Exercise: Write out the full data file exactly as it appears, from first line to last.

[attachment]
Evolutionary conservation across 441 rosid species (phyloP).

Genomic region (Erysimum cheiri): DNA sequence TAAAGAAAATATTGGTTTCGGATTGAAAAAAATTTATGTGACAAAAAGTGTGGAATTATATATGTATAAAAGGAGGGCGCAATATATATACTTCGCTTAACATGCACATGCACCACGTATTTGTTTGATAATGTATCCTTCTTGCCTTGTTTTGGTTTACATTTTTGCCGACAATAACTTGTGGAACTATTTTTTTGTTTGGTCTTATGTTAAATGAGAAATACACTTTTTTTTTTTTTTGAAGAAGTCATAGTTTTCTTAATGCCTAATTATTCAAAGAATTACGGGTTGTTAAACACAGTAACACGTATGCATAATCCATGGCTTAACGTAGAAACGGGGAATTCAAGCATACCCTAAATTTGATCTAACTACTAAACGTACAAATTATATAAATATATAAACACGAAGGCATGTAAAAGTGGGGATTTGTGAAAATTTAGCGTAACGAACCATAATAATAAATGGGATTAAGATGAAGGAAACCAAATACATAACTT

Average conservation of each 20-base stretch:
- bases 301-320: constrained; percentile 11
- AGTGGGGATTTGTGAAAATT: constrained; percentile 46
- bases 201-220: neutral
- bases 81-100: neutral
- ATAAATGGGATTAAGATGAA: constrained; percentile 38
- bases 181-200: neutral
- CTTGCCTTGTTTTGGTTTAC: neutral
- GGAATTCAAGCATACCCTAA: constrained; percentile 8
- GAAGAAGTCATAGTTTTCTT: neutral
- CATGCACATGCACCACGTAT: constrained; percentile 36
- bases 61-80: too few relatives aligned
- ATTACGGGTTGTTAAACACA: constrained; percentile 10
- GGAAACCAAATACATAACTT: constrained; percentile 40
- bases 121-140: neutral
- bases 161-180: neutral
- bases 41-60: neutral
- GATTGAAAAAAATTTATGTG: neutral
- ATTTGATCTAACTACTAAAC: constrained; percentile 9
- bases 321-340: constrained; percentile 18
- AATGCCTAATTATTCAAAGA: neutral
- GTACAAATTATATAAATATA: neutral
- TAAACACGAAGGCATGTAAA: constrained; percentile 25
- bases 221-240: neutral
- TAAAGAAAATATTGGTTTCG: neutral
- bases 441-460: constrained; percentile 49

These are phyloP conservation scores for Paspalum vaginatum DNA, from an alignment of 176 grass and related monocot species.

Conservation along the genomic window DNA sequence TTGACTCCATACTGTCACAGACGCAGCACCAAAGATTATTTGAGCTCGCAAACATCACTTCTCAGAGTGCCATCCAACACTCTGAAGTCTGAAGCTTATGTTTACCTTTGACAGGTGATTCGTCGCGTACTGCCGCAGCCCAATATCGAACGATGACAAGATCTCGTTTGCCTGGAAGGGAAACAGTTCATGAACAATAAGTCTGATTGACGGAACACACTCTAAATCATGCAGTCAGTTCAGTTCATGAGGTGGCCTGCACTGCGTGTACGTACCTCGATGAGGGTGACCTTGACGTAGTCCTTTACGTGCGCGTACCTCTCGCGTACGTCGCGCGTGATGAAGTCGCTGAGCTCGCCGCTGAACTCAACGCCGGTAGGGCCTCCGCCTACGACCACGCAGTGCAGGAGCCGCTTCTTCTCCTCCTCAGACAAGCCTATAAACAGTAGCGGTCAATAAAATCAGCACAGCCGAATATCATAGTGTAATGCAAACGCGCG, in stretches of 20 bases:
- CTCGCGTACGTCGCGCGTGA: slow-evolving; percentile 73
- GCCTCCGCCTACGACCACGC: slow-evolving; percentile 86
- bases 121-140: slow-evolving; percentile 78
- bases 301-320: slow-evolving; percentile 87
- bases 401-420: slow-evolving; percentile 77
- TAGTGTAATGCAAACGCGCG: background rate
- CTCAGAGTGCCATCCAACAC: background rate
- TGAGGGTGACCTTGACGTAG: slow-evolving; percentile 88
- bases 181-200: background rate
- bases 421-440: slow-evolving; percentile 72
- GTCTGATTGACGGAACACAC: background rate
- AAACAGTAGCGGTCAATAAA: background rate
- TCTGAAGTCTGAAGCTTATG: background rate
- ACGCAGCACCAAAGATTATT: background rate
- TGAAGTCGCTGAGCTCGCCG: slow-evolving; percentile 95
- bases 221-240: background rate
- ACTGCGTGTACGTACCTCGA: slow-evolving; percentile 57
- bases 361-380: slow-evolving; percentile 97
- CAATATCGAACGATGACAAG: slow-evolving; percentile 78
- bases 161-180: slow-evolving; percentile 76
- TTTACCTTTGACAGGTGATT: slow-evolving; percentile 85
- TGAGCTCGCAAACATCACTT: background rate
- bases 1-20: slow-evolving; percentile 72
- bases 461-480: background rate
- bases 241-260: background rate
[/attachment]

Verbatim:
Evolutionary conservation across 441 rosid species (phyloP).

Genomic region (Erysimum cheiri): DNA sequence TAAAGAAAATATTGGTTTCGGATTGAAAAAAATTTATGTGACAAAAAGTGTGGAATTATATATGTATAAAAGGAGGGCGCAATATATATACTTCGCTTAACATGCACATGCACCACGTATTTGTTTGATAATGTATCCTTCTTGCCTTGTTTTGGTTTACATTTTTGCCGACAATAACTTGTGGAACTATTTTTTTGTTTGGTCTTATGTTAAATGAGAAATACACTTTTTTTTTTTTTTGAAGAAGTCATAGTTTTCTTAATGCCTAATTATTCAAAGAATTACGGGTTGTTAAACACAGTAACACGTATGCATAATCCATGGCTTAACGTAGAAACGGGGAATTCAAGCATACCCTAAATTTGATCTAACTACTAAACGTACAAATTATATAAATATATAAACACGAAGGCATGTAAAAGTGGGGATTTGTGAAAATTTAGCGTAACGAACCATAATAATAAATGGGATTAAGATGAAGGAAACCAAATACATAACTT

Average conservation of each 20-base stretch:
- bases 301-320: constrained; percentile 11
- AGTGGGGATTTGTGAAAATT: constrained; percentile 46
- bases 201-220: neutral
- bases 81-100: neutral
- ATAAATGGGATTAAGATGAA: constrained; percentile 38
- bases 181-200: neutral
- CTTGCCTTGTTTTGGTTTAC: neutral
- GGAATTCAAGCATACCCTAA: constrained; percentile 8
- GAAGAAGTCATAGTTTTCTT: neutral
- CATGCACATGCACCACGTAT: constrained; percentile 36
- bases 61-80: too few relatives aligned
- ATTACGGGTTGTTAAACACA: constrained; percentile 10
- GGAAACCAAATACATAACTT: constrained; percentile 40
- bases 121-140: neutral
- bases 161-180: neutral
- bases 41-60: neutral
- GATTGAAAAAAATTTATGTG: neutral
- ATTTGATCTAACTACTAAAC: constrained; percentile 9
- bases 321-340: constrained; percentile 18
- AATGCCTAATTATTCAAAGA: neutral
- GTACAAATTATATAAATATA: neutral
- TAAACACGAAGGCATGTAAA: constrained; percentile 25
- bases 221-240: neutral
- TAAAGAAAATATTGGTTTCG: neutral
- bases 441-460: constrained; percentile 49

These are phyloP conservation scores for Paspalum vaginatum DNA, from an alignment of 176 grass and related monocot species.

Conservation along the genomic window DNA sequence TTGACTCCATACTGTCACAGACGCAGCACCAAAGATTATTTGAGCTCGCAAACATCACTTCTCAGAGTGCCATCCAACACTCTGAAGTCTGAAGCTTATGTTTACCTTTGACAGGTGATTCGTCGCGTACTGCCGCAGCCCAATATCGAACGATGACAAGATCTCGTTTGCCTGGAAGGGAAACAGTTCATGAACAATAAGTCTGATTGACGGAACACACTCTAAATCATGCAGTCAGTTCAGTTCATGAGGTGGCCTGCACTGCGTGTACGTACCTCGATGAGGGTGACCTTGACGTAGTCCTTTACGTGCGCGTACCTCTCGCGTACGTCGCGCGTGATGAAGTCGCTGAGCTCGCCGCTGAACTCAACGCCGGTAGGGCCTCCGCCTACGACCACGCAGTGCAGGAGCCGCTTCTTCTCCTCCTCAGACAAGCCTATAAACAGTAGCGGTCAATAAAATCAGCACAGCCGAATATCATAGTGTAATGCAAACGCGCG, in stretches of 20 bases:
- CTCGCGTACGTCGCGCGTGA: slow-evolving; percentile 73
- GCCTCCGCCTACGACCACGC: slow-evolving; percentile 86
- bases 121-140: slow-evolving; percentile 78
- bases 301-320: slow-evolving; percentile 87
- bases 401-420: slow-evolving; percentile 77
- TAGTGTAATGCAAACGCGCG: background rate
- CTCAGAGTGCCATCCAACAC: background rate
- TGAGGGTGACCTTGACGTAG: slow-evolving; percentile 88
- bases 181-200: background rate
- bases 421-440: slow-evolving; percentile 72
- GTCTGATTGACGGAACACAC: background rate
- AAACAGTAGCGGTCAATAAA: background rate
- TCTGAAGTCTGAAGCTTATG: background rate
- ACGCAGCACCAAAGATTATT: background rate
- TGAAGTCGCTGAGCTCGCCG: slow-evolving; percentile 95
- bases 221-240: background rate
- ACTGCGTGTACGTACCTCGA: slow-evolving; percentile 57
- bases 361-380: slow-evolving; percentile 97
- CAATATCGAACGATGACAAG: slow-evolving; percentile 78
- bases 161-180: slow-evolving; percentile 76
- TTTACCTTTGACAGGTGATT: slow-evolving; percentile 85
- TGAGCTCGCAAACATCACTT: background rate
- bases 1-20: slow-evolving; percentile 72
- bases 461-480: background rate
- bases 241-260: background rate